Generally speaking the starting point for many text mining projects is the creation of a matrix of document word counts (i.e. the number of times a particular word appears in each document). How these frequencies are interpreted is then up to the analyst working on the project. Inverse document frequencies ($idf$) provide a useful way of measuring the importance of the occurrence of words in a document. In essence they give greater prominence to high frequency words that appear in just a few documents within a corpus. For example the analysis of medical interviews might reveal the common use of the word ‘unwell’ in many documents, and given the nature of the topic this fact does not does not add much new information. However when the word ‘headache’ appears frequently in a small subset of documents it is probably providing rather more information about those particular documents.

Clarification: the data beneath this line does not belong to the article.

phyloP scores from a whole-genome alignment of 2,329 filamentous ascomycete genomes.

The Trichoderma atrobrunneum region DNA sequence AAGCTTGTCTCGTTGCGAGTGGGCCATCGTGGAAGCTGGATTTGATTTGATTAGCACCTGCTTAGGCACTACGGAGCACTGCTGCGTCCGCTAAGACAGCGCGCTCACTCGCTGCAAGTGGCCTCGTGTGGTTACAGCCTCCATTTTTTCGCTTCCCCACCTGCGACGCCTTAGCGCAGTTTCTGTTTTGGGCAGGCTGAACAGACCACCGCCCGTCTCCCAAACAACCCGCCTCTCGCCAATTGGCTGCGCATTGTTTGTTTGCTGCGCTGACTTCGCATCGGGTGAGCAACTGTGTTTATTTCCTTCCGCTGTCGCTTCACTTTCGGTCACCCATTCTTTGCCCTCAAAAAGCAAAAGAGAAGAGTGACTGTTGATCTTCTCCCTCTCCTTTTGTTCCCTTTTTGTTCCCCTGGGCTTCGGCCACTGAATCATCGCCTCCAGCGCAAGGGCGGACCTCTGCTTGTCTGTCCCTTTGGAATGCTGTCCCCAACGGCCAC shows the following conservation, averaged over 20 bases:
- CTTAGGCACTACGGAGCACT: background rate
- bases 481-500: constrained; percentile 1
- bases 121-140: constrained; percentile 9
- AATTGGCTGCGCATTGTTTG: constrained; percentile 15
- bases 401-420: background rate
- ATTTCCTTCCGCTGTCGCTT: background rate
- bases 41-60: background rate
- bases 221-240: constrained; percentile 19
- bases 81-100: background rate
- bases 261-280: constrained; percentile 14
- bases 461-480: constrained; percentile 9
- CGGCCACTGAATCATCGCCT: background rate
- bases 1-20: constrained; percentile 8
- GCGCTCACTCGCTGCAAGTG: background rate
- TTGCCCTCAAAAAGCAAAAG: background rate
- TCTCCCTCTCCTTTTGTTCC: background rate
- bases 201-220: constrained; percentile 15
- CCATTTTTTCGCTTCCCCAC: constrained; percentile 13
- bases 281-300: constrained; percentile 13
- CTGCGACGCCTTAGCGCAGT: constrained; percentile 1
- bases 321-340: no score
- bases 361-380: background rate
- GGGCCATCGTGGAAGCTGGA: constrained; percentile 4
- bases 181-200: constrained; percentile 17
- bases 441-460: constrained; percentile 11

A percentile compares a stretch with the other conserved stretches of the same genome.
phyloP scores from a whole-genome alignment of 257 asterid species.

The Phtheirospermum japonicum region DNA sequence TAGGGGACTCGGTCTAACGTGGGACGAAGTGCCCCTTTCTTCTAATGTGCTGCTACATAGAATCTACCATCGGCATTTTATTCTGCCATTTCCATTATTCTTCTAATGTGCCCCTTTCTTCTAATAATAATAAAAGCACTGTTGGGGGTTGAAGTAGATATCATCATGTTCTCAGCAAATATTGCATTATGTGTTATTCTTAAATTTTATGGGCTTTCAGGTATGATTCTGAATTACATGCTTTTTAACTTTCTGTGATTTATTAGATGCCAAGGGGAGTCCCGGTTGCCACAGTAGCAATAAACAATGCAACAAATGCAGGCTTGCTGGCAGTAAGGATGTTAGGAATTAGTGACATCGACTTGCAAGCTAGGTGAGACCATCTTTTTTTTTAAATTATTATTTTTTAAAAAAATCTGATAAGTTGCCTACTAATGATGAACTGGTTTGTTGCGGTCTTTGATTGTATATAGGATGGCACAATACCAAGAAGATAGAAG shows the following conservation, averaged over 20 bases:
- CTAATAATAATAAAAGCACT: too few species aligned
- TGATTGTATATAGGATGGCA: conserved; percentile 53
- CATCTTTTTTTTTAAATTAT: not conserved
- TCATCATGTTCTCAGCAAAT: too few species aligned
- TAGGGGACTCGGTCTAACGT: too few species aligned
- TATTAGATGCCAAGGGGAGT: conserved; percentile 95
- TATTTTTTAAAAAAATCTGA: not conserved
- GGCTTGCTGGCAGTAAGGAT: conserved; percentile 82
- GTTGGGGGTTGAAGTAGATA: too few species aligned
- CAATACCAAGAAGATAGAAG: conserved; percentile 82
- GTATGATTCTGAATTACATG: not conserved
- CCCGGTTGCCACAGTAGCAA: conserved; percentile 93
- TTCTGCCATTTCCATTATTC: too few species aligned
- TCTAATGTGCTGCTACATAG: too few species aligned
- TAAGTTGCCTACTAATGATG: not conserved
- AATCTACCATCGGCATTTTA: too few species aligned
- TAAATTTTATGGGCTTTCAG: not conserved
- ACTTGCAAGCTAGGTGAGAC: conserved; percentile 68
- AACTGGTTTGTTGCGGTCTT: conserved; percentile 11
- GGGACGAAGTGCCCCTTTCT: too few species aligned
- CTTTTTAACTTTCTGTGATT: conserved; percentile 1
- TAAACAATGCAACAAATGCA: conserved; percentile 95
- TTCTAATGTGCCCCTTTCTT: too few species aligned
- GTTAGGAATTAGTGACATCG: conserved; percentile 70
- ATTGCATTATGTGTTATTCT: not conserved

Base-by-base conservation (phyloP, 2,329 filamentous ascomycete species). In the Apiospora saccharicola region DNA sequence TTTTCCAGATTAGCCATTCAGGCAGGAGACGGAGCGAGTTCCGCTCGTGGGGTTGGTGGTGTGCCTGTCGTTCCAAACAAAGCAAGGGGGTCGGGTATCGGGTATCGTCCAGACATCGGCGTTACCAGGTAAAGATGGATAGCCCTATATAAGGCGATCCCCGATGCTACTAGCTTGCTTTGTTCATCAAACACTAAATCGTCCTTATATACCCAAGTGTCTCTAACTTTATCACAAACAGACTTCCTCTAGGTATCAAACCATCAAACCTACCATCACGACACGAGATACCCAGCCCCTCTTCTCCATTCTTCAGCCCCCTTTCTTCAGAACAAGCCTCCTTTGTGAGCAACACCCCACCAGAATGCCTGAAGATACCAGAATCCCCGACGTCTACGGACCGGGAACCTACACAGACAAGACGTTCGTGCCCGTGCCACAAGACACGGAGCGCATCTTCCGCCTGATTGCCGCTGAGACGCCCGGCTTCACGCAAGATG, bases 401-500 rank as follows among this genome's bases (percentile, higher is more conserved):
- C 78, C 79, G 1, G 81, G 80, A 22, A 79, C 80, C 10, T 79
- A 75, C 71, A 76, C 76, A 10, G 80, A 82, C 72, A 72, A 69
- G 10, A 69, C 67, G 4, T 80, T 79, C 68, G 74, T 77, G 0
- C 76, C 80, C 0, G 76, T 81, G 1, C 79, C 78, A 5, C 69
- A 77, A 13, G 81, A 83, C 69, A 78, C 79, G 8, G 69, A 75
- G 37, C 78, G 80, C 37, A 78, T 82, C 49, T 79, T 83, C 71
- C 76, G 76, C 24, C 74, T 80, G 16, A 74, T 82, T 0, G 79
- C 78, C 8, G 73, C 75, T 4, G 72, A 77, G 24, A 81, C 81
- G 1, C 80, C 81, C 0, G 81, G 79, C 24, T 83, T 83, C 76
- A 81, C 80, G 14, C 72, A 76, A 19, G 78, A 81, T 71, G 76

The full expression for inverse document frequencies is:
idf(i,j) = (1 + log(wf_i_j))log(N/df_i)
where $N$ is the total number of documents, $i$ is an index on words and $j$ is an index on documents. $wf_i_j$ is the frequency of the $ith$ word in the $jth$ document, and $df_i$ is the document frequency of the $ith$ word. Obviously this is called the inverse document frequency because the inverse of the document frequency is used in the formula ($N/df_i$).
The $1 + log(wf_i_j)$ term ensures that documents with large number of instances of a given word do not dwarf the $log(N/df_i)$ term, which is zero in any case if $df_i$ is equal to $N$. Words that appear in every document are thus given an $idf$ of zero – which may, or may not be an important fact. Words that appear with a high frequency in a single document are given the highest rating. On the whole this provides useful input for data mining algorithms.
This metric is supported in open source search platforms Solr and Lucene and is also a feature of data mining tools such as Statistica, Rapidminer and SAS.